6. One last discussion point, based off what you just wrote, Writer of prose​​. If anyone picks wizard, they may have a point of reference that doesn’t really fit the character sheet like Gandalf or Harry Potter. If they do, it might be good to change the name of the spells they use to have them fit, but basically do the same thing. Ie, ‘Confringo’ could be Fireball or magic missile, etc.

  7. Andrew Huffaker Good call! thanks for pointing that out! I’m going to dodge spell lists by offering either The Witch or Anthony Giovannetti’s Wizard Hack. But that question will be a good guide for how to determine which witch to give them. And then as we Q&A I’ll be sure to ask how their magic works — if they want to go in a Potter direction, maybe I’ll give them a wand and require them to speak speak incantations… and i guess if they’re into gandalf I’ll make them lean on a staff, close their eyes, and recite long passages of elvish poetry for a few hours? tolkein magic is weird…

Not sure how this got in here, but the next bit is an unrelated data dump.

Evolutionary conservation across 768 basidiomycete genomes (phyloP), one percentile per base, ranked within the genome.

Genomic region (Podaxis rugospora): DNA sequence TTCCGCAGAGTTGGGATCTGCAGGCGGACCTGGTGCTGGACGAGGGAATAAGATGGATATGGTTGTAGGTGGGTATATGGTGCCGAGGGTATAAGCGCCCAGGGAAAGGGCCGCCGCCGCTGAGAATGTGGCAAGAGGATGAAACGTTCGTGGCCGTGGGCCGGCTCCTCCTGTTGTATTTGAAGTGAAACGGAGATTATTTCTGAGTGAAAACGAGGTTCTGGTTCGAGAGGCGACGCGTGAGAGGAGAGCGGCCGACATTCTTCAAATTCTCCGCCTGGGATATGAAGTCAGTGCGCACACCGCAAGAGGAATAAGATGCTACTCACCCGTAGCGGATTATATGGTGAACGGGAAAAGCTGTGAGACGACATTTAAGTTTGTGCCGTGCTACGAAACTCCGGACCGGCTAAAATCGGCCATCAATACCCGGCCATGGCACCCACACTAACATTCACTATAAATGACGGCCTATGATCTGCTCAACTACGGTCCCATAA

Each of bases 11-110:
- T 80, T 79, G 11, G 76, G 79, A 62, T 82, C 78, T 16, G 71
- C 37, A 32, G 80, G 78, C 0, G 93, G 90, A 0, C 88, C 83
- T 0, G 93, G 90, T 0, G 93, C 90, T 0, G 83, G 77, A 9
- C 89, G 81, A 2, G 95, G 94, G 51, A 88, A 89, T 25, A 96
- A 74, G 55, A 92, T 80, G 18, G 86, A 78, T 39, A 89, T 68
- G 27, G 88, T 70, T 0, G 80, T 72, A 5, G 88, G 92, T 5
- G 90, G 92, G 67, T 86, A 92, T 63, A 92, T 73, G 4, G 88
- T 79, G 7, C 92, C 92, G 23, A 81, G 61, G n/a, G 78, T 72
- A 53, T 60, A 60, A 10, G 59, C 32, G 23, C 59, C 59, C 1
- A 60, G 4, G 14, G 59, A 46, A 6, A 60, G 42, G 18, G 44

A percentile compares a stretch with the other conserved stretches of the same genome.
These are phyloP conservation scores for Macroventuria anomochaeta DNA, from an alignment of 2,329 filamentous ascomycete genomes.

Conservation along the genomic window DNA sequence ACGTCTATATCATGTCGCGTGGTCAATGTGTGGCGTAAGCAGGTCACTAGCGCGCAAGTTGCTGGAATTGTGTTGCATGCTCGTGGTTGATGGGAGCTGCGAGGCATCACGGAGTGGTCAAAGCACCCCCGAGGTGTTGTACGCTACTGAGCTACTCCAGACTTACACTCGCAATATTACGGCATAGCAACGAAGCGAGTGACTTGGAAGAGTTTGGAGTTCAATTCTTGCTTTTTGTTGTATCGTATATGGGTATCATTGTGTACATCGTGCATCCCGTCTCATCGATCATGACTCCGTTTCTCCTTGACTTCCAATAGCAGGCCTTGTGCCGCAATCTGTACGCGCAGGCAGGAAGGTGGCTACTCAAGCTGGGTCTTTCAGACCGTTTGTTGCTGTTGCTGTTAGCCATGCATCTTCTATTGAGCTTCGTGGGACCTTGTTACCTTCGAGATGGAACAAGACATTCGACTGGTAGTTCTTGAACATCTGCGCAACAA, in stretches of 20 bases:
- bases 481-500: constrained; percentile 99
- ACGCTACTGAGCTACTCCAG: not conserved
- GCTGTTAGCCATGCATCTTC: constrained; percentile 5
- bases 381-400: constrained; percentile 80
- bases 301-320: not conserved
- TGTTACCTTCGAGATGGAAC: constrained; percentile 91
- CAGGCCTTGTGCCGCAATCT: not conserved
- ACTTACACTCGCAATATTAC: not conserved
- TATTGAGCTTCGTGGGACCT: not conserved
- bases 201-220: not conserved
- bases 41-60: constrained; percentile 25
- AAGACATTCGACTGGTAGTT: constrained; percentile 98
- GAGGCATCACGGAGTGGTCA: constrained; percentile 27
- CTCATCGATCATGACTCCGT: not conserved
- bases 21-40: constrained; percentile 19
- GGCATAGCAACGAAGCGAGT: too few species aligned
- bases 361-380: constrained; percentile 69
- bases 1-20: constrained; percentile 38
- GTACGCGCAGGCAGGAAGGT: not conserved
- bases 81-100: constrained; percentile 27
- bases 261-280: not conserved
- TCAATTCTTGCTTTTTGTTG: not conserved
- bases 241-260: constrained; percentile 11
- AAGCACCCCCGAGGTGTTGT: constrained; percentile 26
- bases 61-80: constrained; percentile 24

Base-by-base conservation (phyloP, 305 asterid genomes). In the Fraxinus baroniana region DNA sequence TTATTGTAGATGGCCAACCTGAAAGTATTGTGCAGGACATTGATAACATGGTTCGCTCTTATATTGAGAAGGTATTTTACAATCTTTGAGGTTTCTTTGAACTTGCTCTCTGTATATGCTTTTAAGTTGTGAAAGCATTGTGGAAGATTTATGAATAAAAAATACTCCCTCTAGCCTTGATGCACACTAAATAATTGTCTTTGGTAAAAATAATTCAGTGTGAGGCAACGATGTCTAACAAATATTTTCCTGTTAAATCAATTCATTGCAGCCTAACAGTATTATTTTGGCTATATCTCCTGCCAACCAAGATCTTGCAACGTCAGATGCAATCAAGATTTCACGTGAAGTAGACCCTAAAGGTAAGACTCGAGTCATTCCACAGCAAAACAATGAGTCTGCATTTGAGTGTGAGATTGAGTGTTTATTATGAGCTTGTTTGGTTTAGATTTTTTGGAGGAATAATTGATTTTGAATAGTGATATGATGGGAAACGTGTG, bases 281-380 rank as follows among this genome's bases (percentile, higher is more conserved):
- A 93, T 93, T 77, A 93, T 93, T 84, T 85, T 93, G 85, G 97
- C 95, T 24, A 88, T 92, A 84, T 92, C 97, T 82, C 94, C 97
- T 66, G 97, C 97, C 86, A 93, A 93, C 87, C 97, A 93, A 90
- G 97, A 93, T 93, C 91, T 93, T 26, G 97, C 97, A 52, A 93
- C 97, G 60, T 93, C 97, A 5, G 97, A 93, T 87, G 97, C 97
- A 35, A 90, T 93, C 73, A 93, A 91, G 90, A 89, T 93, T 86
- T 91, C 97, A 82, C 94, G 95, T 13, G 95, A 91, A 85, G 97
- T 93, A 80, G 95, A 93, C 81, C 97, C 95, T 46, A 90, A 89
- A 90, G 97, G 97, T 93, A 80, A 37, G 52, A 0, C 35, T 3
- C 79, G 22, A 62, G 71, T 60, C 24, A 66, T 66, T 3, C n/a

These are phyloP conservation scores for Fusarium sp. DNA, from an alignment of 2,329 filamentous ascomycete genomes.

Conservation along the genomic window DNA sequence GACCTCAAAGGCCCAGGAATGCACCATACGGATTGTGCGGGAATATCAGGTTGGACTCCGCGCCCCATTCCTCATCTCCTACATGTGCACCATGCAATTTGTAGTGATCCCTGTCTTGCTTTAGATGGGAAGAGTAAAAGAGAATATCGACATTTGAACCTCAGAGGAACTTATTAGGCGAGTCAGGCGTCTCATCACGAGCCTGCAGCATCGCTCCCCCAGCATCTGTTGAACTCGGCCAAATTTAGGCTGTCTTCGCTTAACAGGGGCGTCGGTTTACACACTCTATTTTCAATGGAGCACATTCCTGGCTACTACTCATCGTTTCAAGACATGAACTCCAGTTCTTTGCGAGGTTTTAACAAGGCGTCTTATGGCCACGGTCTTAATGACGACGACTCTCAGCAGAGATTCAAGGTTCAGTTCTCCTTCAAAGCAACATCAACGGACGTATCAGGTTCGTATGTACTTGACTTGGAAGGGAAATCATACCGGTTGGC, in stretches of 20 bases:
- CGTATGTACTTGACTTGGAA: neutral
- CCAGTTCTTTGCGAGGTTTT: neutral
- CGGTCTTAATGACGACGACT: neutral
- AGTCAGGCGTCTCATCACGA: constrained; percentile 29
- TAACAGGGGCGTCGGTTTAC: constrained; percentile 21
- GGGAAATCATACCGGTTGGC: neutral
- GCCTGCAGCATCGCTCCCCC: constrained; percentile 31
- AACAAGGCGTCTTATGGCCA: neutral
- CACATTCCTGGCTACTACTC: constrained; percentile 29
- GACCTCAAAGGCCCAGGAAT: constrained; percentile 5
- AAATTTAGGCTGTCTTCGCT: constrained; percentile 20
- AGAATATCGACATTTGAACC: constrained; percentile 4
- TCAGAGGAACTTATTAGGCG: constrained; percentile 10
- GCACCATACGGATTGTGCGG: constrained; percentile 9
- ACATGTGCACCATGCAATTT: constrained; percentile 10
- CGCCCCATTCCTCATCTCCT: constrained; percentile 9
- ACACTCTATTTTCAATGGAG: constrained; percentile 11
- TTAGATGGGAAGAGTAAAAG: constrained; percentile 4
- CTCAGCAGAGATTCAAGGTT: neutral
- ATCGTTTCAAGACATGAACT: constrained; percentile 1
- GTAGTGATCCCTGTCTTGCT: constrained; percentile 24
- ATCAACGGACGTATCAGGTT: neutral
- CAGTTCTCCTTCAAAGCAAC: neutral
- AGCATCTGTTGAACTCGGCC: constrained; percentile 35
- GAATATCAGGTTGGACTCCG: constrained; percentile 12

8. Doesn’t the rulebook say that if your character kicks the bucket during play that THEN it’s OK to choose a playbook already in play to continue gaming? I never understood the logic of that. What’s the difference between choosing the same playbook as that of another player at the beginning of session one vs. having your character killed at the end of session 1 and choosing a playbook already in play for session 2? The answer is “none” and it seems to me that the authors were just parroting AW for no good reason. Plus, in most PbtA games it makes sense that the playbooks are unique and represent archetypes. In DW it always felt off to me, at least conceptually. I see no good reason to enforce this concept in DW, unlike AW, MH, etc.

  9. Because it is super simple, doesn’t have any strict playbooks, and uses a very DW-esque resolution system. I tried it out on family during the Thanksgiving holiday (including young teens) and they found it very straightforward. I basically ran it just like DW, but with a little sci-fi thrown in. It was easy to offer mechanical bonuses to each character for various actions, and they didn’t need to refer to any written moves.

    It was just a thought!

Comments are closed.